Tag: Do No Harm

Advice for a young leader who wanted to start an orphanage

Written by on June 22, 2014 in Voices from the Field with 53 Comments

One day an experienced Christian worker picked up the phone to call a young woman who was planning to open an orphanage in Haiti. This is what she said.

A group learns from Hatians in Haiti

A group in Haiti learns from Hatians

Over the past two years, I have had the privilege of leading multiple teams overseas with World Orphans. Part of my job that I love is getting to educate and teach team members what the Bible says about orphan care, about our role and responsibility in tackling orphan-causing issues, and about the various models of orphan care that other organizations employ.

I have noticed in the past decade or so that God is doing an amazing work in the hearts of His people in regards to orphan care. The Church is finally starting to rise up and carry out the mandate in Scripture to rescue and care for the fatherless, widows, and the poor around the world. Social media, the Internet, photography and video, and the ease of travel in this day and age have only increased our awareness of the orphan crisis and extreme levels of poverty in the majority world.

I am excited that we are finally starting to respond; however, I feel a huge burden to speak into a particular issue that I have come across time and again while working with individuals along the way.

I won’t beat around the bush: I fear that we’re doing it all wrong.

My concern is that our hearts are leading the way and we are not doing what is in the best interest of the children that we are trying to help. Let me explain….

A phone call I had to make

I had a phone conversation with a lovely young lady who recently served on a one-week mission trip to Haiti. She is passionate, educated, well-traveled and absolutely loves the Lord. She has a huge desire to take care of orphans around the world and is actually starting a non-profit ministry to allow her the platform to do so. I was ecstatic for her and proud of her willingness to make a difference! However, I saw something on Facebook one day that made my heart sink. One of her ministry goals was to start an orphanage in the following year. I screamed at my computer, as if voicing my concerns would make a difference, “NO! Please don’t do that!!” I felt such an incredible burden after reviewing her website and reading through their goals and plans. I had to do something. So I picked up the phone.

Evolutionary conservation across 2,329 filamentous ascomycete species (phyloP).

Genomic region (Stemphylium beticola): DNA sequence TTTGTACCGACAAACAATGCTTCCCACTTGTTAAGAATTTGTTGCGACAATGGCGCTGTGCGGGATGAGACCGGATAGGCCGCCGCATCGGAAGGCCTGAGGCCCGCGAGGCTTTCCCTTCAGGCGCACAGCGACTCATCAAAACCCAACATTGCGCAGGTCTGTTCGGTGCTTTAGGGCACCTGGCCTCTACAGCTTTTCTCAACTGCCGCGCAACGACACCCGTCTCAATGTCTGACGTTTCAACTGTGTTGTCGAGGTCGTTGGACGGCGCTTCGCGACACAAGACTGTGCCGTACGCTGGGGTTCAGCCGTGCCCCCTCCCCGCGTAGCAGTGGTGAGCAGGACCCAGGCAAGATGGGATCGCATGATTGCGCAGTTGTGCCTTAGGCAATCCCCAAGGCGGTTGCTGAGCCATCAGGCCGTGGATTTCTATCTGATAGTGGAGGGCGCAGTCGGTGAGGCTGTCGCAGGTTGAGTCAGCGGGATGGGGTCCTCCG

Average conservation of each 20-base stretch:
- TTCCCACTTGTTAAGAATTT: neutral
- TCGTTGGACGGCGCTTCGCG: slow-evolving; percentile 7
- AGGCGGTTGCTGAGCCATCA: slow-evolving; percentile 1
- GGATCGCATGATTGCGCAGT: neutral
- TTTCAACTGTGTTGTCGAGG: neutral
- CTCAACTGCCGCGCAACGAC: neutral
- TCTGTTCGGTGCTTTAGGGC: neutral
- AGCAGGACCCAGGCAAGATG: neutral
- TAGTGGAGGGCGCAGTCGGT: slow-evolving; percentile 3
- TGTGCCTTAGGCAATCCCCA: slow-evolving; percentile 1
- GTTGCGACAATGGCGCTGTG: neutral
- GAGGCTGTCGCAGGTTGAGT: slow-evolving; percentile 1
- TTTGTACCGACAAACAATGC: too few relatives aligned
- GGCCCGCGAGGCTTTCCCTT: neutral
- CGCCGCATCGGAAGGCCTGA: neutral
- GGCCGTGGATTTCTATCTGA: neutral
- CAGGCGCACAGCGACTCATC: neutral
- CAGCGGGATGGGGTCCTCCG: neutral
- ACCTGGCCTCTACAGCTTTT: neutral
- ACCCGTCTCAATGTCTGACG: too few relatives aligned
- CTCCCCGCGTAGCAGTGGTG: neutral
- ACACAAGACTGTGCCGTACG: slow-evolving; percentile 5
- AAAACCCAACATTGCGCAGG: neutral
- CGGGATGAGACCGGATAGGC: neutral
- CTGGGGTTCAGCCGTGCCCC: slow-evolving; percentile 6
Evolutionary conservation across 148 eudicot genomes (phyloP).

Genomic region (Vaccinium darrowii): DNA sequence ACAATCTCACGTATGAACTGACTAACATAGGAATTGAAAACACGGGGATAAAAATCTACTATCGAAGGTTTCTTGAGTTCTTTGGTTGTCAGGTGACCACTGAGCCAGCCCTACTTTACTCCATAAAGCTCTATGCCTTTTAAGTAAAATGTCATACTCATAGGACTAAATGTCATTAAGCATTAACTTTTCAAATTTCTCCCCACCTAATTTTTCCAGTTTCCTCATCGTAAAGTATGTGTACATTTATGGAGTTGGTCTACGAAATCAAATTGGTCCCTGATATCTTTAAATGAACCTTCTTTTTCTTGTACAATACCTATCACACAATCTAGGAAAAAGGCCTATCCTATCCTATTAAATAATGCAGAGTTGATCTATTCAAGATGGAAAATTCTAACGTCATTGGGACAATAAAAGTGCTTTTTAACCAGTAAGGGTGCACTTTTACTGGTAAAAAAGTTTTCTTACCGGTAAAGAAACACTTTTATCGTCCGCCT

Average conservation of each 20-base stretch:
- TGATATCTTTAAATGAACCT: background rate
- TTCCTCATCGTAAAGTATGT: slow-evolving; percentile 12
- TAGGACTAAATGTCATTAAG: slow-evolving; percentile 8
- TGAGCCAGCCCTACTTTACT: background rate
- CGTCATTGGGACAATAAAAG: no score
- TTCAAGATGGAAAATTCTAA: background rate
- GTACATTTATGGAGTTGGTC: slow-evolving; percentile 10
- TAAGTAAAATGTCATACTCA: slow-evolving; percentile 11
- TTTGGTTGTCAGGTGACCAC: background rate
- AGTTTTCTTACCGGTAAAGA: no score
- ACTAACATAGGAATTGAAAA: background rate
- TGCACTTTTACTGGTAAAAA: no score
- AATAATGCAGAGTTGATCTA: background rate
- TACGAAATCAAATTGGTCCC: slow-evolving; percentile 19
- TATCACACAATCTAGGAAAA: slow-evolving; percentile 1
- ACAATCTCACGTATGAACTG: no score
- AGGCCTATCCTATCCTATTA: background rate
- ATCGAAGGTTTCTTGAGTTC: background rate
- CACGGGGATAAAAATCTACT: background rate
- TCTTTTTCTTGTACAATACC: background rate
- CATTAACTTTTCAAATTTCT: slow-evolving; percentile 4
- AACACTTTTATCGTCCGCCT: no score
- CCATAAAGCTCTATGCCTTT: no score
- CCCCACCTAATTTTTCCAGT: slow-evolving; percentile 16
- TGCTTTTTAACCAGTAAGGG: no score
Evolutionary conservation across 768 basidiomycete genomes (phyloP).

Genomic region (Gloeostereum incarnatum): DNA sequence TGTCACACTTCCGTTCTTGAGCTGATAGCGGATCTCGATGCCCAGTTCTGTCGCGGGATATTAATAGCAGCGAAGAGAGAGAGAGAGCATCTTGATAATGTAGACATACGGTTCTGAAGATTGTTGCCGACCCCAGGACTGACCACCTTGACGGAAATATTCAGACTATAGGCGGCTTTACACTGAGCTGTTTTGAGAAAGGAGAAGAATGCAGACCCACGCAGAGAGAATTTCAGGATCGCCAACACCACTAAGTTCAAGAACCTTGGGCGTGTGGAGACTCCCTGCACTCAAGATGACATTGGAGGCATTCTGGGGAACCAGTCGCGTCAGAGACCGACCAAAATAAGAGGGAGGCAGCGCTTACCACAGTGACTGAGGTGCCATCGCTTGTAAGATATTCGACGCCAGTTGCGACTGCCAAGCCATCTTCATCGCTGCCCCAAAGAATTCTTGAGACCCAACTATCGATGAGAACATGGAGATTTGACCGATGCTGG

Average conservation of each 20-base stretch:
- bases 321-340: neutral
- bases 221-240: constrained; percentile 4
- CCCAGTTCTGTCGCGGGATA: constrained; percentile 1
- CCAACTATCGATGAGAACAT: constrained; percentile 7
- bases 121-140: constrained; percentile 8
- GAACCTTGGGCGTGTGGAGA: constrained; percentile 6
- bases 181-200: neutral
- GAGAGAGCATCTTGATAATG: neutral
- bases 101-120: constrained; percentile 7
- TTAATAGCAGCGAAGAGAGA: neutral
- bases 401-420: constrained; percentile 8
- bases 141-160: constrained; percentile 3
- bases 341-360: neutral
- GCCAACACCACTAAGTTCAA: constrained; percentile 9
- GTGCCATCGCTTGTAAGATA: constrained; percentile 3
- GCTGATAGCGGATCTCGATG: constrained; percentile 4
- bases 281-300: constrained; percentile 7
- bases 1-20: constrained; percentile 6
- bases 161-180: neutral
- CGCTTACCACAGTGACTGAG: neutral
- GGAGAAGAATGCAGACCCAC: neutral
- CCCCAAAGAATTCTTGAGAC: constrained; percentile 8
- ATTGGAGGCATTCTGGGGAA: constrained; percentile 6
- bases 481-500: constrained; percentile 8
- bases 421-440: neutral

We had a great conversation and she took everything I had to say with such grace. I feel as though my relationship with her allowed me the opportunity to speak into this and hopefully shed light on why I am so adamant about NOT starting/funding/partnering with orphanages.

Below are some conclusions from our conversation, summarizing what I communicated to her that day.

There has to be a better way

First, God did not intend for ANY person to be institutionalized. He created us to be in families. If that is the case, then why are we so passionate about orphanages? Why do we glamorize “orphanages” and “orphan homes” and applaud those who go over to invest and work in them? Yes, it’s great that people have a heart for the orphan….but again, my fear is that we’re doing it all wrong. There HAS to be a better way to care for orphans than by putting them in an institution.